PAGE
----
The Caroline

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Following through.

Early the next morning, she awoke to find him sitting at his desk and writing. How he had not awoken her earlier, she could not understand. He had a packed trunk sitting in the middle of the floor and an overnight bag ready, and he must have made some noise doing that.

She seemed to recall that they were both to leave the boat that day but could not remember much of their conversation of the previous night before she had fallen asleep.

“Did I fall asleep here?”

He looked up at her and smiled. “Yes. You did. The wine got to you. I was not sure what to do with you, so I got one of the girls to put you to bed after I left. I slept in your room.” She had been about to ask him where he had slept.

“Oh.” She could not remember any of that. “Where are we?”

You, we, are in my cabin. Where we are on the river, if that is what you are asking, is close to island 62, and above Mellwood. We left Montgomerie’s Landing five hours ago and have made steady—if slow—progress since then. We get to Helena in about two hours if all goes well, so we have time for breakfast and for you to pack your things away.” She lay still and looked across at him, no more than five feet away from her.

“Last night. I . . . why are you packed also?”

“You forgot so soon? We reached an agreement, eventually, last night that I was to go with you for two or three days to help you settle in.”

“I don’t remember that.”

“I expect there are a few things you don’t remember. Strong wine seems to have that effect on you.” She had a peculiar look in her eyes as she strove to remember all that he had said. Some of it she remembered, but she had imagined other parts of it. Another thought caused her breath to catch in her throat.

“I seem to remember a discussion about that contract, property”—her eyes flew to his face—“and virtue. My virtue!” She could not fully or clearly remember and was alarmed by the little she did remember.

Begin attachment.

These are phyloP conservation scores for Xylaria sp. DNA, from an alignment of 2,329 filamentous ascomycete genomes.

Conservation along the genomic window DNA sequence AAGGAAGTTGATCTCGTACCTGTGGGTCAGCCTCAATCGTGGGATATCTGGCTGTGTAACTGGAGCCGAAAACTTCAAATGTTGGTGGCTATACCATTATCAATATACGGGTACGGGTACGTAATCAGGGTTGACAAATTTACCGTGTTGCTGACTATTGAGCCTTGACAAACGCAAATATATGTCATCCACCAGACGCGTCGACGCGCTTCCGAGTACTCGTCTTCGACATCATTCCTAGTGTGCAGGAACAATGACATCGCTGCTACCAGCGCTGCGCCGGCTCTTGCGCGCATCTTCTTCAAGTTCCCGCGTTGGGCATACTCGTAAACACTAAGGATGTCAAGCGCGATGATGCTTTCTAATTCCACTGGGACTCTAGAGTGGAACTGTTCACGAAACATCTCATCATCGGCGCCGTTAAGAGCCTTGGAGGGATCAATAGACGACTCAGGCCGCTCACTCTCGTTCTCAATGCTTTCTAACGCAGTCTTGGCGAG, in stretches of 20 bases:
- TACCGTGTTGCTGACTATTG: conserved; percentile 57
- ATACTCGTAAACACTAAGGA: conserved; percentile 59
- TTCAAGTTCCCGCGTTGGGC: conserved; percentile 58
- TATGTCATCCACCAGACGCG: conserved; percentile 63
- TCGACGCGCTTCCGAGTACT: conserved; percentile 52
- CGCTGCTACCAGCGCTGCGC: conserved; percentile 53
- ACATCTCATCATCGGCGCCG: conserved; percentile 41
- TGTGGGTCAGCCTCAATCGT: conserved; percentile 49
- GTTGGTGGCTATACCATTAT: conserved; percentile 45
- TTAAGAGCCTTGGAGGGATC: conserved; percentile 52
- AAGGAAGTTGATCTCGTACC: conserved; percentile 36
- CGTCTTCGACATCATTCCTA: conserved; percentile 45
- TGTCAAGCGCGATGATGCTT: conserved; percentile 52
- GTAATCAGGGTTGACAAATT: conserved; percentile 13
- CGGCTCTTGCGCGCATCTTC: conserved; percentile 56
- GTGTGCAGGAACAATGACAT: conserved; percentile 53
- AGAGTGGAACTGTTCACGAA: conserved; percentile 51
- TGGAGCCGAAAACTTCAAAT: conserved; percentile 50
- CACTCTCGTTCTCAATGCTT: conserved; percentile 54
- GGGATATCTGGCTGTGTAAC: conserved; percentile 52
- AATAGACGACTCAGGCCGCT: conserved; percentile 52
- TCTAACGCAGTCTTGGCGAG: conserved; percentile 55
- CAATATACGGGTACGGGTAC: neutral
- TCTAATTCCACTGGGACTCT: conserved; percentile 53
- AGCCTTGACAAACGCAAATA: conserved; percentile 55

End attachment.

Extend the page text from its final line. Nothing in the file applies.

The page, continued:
“We discussed several things. I was persuaded to give you that contract, and in return you would relinquish to me, something you seemed to value very highly at one time.” He saw her hand rise to her throat in some agony of apprehension as she waiting for him to explain further. “And yes, you remembered correctly; there was discussion in which you raised the subject of the value and perhaps the dispensability of your virtue. You were intent on exploring what use it might be in your efforts to persuade me to give up that contract.” His mentioning that brought most of it back to her now. He saw she was blushing and had a questioning look on her face, but she dare not ask.

“We discussed it, briefly Miss Henstridge, nothing else. After that, or perhaps about then, I relented, for my own safety as well as your peace of mind, and decided to give you that contract, provided you accepted both documents, the contract and the wager, and you promised not to destroy either of them. The item of such value that I requested of you was this silver dollar that your grandmother gave you. In addition to that, you agreed to show me about your estate until I can catch this boat when it comes downriver again, whenever that might be.”

She sat up in his bed, relieved to find that what she had begun to fear had not happened and that she would be given bothdocuments. She had been presented with something she had feared might never happen. She then realized what he had just said.

“Only two hours!” She quickly threw back her covers swinging her bare legs out of the bed and then grabbed at the sheet again in a panic to cover herself as it fell to the floor.

“You appear to be in your own very charming, but most insubstantial nightdress, Miss Henstridge, and not my heavier nightshirt.”

There was a gentle tap on the door. He smiled at her obvious embarrassment as he stood up to answer it.

“I shall relieve you of my alarming presence and let the girl in to help you again. I hear her outside with hot water and your own clothes for you by now.” He smiled as he left his cabin and sent the girl in with the hot water to find the young woman clutching at her bedclothes and as red as a beet.

She had known that Mr. Wyatt had not spent the night with her. Mr. Wyatt was a true gentleman.

Wyatt closed the door behind himself and closed off that memorable little scene and the vision of her so suddenly revealed to him, as he tried to recover his scrambled wits.

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